Semantic predictability eliminates the transposed-letter effect

Steven G. Luke, Kiel Christianson

Research output: Contribution to journalArticlepeer-review


Semantic predictability facilitates word recognition during language processing. One possible explanation for this facilitation is that highly specific predictions generated online during language processing preactivate some features of upcoming words. To explore whether, how, and when these predictions affect visual word recognition, in the two experiments reported here we investigated the influence of semantic predictability on transposed-letter priming. In order to do so, a paradigm that combines self-paced word-by-word reading with masked priming was developed. Transposed-letter priming occurred in nonconstraining contexts but not in constraining contexts, indicating that readers use context to make predictions about both letter identity and position in upcoming words, and that these predictions have an early influence on visual word recognition.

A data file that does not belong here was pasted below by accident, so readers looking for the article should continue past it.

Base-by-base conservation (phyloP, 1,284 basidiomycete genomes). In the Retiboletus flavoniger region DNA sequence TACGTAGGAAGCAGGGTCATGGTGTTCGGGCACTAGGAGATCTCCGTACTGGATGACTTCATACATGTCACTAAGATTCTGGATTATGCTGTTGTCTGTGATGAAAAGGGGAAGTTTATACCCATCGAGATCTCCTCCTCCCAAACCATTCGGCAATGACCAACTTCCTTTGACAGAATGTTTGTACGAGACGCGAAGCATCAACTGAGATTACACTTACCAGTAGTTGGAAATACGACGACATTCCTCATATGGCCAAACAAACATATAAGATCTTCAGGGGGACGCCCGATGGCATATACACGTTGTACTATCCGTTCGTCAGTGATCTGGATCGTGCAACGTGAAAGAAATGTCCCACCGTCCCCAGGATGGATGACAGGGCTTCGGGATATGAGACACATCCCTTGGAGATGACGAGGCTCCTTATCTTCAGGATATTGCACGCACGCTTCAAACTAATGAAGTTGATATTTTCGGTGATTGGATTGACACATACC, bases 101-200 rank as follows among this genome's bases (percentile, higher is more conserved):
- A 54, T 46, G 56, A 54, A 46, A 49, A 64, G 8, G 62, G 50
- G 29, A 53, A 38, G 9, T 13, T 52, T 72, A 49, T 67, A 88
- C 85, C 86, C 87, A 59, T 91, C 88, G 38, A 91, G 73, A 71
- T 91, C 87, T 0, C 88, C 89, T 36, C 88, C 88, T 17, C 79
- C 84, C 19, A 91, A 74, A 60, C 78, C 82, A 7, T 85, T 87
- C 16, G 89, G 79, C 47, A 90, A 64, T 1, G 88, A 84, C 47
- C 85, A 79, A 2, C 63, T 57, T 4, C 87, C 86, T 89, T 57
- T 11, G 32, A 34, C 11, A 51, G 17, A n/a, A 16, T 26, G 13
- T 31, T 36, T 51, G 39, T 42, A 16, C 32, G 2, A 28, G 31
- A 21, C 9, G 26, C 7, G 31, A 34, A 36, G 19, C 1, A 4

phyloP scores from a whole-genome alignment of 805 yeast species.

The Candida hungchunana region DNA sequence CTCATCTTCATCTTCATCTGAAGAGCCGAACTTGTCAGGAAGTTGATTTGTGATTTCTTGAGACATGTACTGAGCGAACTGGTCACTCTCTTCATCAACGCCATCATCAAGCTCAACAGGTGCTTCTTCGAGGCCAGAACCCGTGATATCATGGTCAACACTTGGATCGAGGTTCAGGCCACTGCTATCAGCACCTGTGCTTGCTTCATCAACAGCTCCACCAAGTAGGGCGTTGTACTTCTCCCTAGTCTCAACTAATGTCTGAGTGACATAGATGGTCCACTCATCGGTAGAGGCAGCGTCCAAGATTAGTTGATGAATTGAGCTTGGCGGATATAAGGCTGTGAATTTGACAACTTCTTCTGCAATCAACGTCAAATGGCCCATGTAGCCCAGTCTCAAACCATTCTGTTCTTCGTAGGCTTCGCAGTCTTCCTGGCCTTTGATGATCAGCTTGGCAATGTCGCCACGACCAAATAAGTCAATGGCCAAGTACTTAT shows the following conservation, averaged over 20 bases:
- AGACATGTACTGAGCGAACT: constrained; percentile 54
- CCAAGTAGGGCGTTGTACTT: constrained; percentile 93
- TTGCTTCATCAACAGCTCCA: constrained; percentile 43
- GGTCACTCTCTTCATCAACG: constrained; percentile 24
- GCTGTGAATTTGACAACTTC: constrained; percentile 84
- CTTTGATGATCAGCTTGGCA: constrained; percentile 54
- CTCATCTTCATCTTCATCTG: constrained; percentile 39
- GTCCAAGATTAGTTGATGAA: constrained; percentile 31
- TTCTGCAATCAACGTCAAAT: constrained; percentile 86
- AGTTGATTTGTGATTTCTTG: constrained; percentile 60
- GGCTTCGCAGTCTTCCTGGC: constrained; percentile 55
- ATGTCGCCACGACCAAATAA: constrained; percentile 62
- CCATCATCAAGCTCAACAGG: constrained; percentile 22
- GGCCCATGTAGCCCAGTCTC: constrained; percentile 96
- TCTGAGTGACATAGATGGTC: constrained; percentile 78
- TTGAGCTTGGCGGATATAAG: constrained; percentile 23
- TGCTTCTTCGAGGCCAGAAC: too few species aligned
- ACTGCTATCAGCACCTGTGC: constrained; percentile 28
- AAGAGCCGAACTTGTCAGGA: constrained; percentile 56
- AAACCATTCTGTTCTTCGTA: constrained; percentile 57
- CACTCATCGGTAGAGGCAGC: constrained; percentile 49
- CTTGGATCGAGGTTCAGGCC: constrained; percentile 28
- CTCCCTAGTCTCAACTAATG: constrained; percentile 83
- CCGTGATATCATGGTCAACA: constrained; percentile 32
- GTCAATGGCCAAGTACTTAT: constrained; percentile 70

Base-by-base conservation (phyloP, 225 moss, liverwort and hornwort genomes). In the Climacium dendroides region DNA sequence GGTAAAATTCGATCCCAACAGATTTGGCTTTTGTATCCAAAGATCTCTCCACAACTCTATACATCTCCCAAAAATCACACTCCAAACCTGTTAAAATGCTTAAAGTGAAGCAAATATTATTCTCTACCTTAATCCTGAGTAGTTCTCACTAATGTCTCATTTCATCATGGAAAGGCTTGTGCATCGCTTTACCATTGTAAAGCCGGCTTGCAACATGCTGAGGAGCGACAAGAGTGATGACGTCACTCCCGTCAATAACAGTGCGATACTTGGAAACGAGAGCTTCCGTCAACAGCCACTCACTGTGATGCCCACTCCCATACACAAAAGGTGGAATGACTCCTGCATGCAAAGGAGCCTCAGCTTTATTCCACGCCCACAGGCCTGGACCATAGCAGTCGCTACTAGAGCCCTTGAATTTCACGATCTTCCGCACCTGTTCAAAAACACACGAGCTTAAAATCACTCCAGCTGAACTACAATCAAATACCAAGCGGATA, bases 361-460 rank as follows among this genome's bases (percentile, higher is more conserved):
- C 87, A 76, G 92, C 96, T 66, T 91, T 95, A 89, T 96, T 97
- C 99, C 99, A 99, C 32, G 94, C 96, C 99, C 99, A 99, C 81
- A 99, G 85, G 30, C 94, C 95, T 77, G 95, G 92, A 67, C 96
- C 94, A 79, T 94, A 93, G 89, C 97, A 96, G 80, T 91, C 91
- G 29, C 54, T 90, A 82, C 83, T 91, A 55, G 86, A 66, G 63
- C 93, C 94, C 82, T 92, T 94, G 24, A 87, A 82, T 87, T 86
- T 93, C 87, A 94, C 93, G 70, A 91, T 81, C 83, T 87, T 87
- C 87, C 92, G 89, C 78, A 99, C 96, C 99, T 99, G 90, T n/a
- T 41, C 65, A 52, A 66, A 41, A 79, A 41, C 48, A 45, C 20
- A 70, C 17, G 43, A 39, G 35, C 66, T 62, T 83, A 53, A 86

Original languageEnglish (US)
Pages (from-to)628-641
Number of pages14
JournalMemory and Cognition
Issue number4
StatePublished - 2012


  • Lexical processing
  • Masked priming
  • Predictability
  • Prediction
  • Psycholinguistics
  • Reading
  • Transposed-letter priming
  • Visual word recognition

ASJC Scopus subject areas

  • Experimental and Cognitive Psychology
  • Neuropsychology and Physiological Psychology
  • Arts and Humanities (miscellaneous)
  • General Medicine


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